The Güell Palace in Barcelona is one of Gaudí’s earliest buildings (built between 1886 and 1890), and it’s the only one he ever fully completed. It has been closed to visitors since 2004 when a thorough renovation program was undertaken to repair cracked stonework that was causing structural problems. After seven years and 9 million euros, the restoration is finally complete. The Güell Palace reopens to the public on May 26th.
The renovation also updated all the emergency facilities and climate control systems, but particularly focused on the lighting. The interior is dark, thanks in part to Gaudí’s use of grey stone from the homeowner’s quarries, so restorers wanted to include additional light sources to illuminate the beauty of the materials used to build and decorate the palace. It’s also hot, even stifling during the peak tourist season in the summer, hence the installation of air conditioning.
It was the Güell family home for 20 years, but when the Spanish Civil War came it became a Police Station, and later when belonging to the Diputación de Barcelona provincial government, was home to the Theatre Institute.
Restoration started in 1982, but it was in 2004 when the doors were closed to the public for the final stages, under the direction of the architect, Antoni González. He’s now commented that the building is the best conserved Gaudi work and describes it as “the most genuine, the most authentic,” and with no additions. It broke all the postulates of 19th century romantic architecture, with its famous triple interior façade.
Commissioned in 1885 by Catalan industrialist and patron of the arts Eusebi Güell, the palace showcases embryonic versions of Gaudí’s characteristic style, like Eastern and Gothic-influenced architectural features, parabolic arches, elaborate ironwork, and sculptural chimneys covered with trencadís (broken ceramic tiles). Unlike most of the Catalan Modernist buildings which were built in the fashionable Eixample area of Barcelona, the Güell Palace was built next to the existing Güell family home — they were connected at one point — in the old neighborhood of the city.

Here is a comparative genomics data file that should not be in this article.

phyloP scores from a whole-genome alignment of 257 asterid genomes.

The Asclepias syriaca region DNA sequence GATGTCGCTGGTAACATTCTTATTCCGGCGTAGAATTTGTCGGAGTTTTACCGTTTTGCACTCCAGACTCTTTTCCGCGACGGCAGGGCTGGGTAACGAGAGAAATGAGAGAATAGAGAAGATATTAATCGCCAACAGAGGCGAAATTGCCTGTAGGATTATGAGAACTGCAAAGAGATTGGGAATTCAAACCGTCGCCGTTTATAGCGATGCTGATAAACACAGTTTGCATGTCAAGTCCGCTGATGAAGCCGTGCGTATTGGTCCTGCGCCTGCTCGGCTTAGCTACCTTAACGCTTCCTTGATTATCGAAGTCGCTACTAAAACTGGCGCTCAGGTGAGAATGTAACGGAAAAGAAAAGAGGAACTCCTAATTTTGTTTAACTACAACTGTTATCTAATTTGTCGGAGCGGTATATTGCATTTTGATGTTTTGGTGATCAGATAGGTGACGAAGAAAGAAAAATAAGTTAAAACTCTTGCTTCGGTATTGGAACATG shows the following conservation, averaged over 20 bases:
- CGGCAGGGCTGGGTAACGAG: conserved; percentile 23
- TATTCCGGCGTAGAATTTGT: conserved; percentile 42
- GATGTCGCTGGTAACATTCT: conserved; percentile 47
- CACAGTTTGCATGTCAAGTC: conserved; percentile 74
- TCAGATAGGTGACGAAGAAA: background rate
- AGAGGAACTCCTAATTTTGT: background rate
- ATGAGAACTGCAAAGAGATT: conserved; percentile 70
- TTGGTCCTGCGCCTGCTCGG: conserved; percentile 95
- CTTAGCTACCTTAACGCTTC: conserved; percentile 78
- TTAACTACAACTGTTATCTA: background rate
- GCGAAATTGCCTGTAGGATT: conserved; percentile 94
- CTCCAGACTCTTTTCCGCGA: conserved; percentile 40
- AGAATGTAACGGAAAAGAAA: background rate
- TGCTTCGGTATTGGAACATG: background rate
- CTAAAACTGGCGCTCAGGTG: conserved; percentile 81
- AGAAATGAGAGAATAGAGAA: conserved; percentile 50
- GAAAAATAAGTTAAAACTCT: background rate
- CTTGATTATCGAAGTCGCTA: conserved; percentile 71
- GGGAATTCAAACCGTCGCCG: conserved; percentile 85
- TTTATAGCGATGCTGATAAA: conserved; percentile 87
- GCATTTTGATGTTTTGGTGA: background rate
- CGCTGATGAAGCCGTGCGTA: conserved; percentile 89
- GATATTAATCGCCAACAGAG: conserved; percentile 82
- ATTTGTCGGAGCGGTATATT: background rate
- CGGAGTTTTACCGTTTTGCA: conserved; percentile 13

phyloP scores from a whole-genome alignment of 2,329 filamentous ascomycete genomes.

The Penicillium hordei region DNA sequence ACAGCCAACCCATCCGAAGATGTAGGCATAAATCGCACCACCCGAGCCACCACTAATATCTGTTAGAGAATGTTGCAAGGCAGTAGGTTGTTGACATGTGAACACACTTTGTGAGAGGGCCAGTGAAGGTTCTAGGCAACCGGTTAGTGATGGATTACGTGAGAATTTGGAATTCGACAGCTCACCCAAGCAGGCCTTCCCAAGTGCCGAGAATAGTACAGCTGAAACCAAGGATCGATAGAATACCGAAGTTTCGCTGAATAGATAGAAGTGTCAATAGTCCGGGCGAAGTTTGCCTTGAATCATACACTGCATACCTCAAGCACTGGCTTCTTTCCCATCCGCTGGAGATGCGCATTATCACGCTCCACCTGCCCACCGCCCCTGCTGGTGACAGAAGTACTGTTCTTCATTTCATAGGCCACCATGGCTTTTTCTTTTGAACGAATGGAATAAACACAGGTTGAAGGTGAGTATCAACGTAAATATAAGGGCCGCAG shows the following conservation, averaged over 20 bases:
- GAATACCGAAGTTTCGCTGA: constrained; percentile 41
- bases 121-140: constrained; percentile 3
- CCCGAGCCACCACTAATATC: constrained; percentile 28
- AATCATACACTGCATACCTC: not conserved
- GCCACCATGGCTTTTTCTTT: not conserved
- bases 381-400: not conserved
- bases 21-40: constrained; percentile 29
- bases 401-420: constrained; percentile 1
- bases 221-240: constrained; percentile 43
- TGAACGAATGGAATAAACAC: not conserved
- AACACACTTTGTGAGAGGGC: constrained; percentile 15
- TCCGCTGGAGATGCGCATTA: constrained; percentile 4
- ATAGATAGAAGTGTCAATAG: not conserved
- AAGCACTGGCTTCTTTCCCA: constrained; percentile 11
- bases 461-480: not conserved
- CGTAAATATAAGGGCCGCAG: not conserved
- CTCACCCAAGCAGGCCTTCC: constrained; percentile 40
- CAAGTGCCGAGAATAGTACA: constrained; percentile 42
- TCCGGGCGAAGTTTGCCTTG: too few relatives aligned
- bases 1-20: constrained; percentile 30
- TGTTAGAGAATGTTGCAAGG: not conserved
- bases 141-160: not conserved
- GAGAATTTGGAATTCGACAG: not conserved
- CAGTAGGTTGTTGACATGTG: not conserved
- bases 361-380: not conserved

Despite its untrendy (at the time) location, the palace was both a family home and a society party showpiece, with double iron gates in parabolic arch shape for coaches to drive right into the house and drop off the people to go upstairs to the receiving room while the horses were led down a ramp to the stables. The walls and ceilings of the receiving room are decorated with intricate woodwork that obscures small viewing windows the family would use to peek at their waiting guests from the floor above.
The main entertaining room is topped by a soaring high ceiling with a dome that is perforated with graduated circles of holes up top. At night, lanterns were hung above the dome to shine through the holes and give the impression of a starry sky. The different sizes can give it a rotating effect. There is an organ on the second floor, and the acoustics of the domed room are apparently spectacular.
Most of the palace is unfurnished, in part because it puts the focus on Gaudí’s brilliant architecture rather than the way the Güells lived their daily life, but also because the Güells simply took their furniture with them when they moved out during the Spanish Civil War. Once the doors open to tourists, only 160 people will be allowed in at one time (or 185; different articles give different figures) to keep the palace in good condition and to ensure visitors can all get out in case of emergency.
There’s a nice slideshow of the restored interior here. You can see footage of the restored interior in this video (in Spanish):